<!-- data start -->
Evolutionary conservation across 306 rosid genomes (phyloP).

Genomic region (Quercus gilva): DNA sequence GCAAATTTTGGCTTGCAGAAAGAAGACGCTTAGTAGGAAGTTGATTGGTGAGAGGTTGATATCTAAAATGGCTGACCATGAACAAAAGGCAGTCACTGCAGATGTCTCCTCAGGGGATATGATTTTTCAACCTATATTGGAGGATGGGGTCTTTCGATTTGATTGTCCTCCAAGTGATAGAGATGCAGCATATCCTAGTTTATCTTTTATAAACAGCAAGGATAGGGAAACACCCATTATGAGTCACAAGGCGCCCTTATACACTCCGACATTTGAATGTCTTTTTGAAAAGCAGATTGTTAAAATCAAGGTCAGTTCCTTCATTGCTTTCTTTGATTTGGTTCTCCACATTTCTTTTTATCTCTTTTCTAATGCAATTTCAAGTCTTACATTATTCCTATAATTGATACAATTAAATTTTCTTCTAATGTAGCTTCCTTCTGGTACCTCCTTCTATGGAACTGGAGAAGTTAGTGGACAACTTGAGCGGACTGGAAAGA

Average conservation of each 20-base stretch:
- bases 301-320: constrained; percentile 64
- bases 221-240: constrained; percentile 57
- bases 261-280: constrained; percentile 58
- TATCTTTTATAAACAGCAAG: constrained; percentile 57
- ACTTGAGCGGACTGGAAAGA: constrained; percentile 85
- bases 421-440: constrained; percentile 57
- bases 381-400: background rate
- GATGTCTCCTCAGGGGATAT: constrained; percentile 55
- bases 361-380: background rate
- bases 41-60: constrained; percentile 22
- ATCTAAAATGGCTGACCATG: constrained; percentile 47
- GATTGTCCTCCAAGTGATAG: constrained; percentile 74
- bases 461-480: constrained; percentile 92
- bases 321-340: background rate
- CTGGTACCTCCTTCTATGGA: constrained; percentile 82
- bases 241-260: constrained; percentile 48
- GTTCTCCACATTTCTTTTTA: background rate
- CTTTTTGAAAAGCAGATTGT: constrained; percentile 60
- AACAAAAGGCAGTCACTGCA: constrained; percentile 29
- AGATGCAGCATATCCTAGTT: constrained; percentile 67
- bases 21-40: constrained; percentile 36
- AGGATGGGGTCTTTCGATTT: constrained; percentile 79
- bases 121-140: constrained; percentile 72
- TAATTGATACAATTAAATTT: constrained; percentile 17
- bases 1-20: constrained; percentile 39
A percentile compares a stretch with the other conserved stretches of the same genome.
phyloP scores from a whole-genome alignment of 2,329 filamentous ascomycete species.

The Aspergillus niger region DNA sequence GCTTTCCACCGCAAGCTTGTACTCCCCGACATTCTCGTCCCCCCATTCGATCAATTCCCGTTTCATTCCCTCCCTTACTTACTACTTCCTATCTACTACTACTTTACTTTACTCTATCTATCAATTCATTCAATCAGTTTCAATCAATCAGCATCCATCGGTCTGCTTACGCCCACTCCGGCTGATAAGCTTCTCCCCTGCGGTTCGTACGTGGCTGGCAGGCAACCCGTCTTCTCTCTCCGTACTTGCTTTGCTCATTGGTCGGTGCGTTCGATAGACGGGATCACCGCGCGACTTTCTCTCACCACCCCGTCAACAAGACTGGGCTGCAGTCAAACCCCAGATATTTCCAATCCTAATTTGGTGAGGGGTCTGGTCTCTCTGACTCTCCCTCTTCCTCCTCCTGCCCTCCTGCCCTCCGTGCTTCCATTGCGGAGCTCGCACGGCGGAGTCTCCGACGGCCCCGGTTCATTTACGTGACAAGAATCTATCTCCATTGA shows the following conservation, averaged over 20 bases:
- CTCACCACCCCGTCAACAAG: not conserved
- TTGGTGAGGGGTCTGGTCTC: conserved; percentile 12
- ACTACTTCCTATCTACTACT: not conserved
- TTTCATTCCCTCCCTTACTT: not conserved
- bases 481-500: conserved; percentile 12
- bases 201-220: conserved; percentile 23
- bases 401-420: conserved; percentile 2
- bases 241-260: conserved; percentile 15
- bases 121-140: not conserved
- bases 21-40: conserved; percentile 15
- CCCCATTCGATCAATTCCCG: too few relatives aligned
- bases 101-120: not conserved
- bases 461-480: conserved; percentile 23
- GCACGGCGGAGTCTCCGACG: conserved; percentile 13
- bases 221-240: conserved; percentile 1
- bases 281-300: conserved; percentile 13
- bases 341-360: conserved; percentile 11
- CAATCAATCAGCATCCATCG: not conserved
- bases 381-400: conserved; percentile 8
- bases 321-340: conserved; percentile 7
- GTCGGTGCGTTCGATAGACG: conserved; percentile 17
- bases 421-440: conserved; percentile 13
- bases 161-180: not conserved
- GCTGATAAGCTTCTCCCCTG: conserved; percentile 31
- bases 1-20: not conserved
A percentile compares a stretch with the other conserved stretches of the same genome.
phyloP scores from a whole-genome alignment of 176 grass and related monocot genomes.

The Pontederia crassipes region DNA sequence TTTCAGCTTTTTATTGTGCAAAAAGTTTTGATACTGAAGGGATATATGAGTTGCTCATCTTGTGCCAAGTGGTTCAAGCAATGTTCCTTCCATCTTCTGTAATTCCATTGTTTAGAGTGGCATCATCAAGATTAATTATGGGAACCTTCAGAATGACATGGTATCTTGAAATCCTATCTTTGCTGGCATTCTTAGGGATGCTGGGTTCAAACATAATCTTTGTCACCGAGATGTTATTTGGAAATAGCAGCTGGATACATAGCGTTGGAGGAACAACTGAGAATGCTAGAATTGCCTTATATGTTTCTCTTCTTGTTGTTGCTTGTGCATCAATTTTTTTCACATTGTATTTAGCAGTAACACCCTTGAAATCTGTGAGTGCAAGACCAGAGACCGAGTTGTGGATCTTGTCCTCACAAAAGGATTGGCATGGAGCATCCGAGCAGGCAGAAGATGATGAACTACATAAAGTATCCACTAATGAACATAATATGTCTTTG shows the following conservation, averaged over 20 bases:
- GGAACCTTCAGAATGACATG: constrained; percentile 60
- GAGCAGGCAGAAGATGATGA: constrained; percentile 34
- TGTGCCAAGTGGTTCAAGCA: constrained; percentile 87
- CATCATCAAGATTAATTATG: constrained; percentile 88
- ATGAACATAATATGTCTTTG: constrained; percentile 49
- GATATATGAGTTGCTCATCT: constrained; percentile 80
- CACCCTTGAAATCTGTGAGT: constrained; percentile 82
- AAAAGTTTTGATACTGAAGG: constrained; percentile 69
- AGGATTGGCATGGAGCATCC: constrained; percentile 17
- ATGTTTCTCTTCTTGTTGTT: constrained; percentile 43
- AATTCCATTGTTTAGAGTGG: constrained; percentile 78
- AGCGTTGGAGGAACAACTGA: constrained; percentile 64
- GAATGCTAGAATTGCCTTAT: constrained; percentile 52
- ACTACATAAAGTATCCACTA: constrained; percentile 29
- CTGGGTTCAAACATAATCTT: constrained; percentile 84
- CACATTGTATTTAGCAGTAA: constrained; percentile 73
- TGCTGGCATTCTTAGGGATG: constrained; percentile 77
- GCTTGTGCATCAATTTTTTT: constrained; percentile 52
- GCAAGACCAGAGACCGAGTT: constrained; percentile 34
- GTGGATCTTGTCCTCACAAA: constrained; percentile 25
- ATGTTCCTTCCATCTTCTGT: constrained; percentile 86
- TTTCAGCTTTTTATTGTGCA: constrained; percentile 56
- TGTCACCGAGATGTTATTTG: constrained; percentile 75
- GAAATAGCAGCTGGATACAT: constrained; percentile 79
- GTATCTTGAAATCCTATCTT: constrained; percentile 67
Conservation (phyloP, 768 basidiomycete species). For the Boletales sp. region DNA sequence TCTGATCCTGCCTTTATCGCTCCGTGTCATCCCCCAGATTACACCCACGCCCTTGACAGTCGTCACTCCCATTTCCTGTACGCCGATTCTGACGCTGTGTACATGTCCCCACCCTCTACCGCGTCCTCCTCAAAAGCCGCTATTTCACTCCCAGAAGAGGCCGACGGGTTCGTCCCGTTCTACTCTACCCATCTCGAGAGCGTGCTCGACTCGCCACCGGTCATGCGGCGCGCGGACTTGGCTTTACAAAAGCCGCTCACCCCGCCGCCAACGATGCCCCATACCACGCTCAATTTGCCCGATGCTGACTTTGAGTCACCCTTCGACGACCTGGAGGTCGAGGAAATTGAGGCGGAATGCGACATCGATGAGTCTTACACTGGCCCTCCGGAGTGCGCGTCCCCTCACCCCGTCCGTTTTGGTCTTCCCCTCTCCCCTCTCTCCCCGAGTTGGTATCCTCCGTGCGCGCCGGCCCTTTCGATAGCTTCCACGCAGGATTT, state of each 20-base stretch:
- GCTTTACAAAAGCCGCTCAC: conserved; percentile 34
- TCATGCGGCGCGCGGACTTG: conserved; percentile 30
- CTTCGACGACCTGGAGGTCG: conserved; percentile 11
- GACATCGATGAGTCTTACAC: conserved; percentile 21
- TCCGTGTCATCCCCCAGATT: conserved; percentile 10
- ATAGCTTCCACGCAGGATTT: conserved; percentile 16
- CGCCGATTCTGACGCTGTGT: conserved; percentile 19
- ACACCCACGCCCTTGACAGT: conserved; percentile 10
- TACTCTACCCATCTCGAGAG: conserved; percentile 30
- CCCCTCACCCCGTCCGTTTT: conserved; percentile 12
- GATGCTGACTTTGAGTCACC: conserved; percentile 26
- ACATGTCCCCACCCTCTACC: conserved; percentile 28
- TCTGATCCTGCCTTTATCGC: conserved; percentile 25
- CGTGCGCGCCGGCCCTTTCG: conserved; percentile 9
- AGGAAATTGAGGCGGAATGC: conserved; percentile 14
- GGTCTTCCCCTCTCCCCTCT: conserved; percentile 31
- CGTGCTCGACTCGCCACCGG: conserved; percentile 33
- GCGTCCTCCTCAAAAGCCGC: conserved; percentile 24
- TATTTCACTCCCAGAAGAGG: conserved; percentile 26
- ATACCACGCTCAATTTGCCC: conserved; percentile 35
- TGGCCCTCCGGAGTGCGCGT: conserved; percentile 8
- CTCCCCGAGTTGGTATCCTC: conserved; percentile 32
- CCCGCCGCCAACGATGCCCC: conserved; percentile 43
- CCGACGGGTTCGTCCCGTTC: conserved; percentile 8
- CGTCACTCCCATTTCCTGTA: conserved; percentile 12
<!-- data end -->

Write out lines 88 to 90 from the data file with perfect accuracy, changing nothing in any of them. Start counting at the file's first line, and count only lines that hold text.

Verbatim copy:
- CTTCGACGACCTGGAGGTCG: conserved; percentile 11
- GACATCGATGAGTCTTACAC: conserved; percentile 21
- TCCGTGTCATCCCCCAGATT: conserved; percentile 10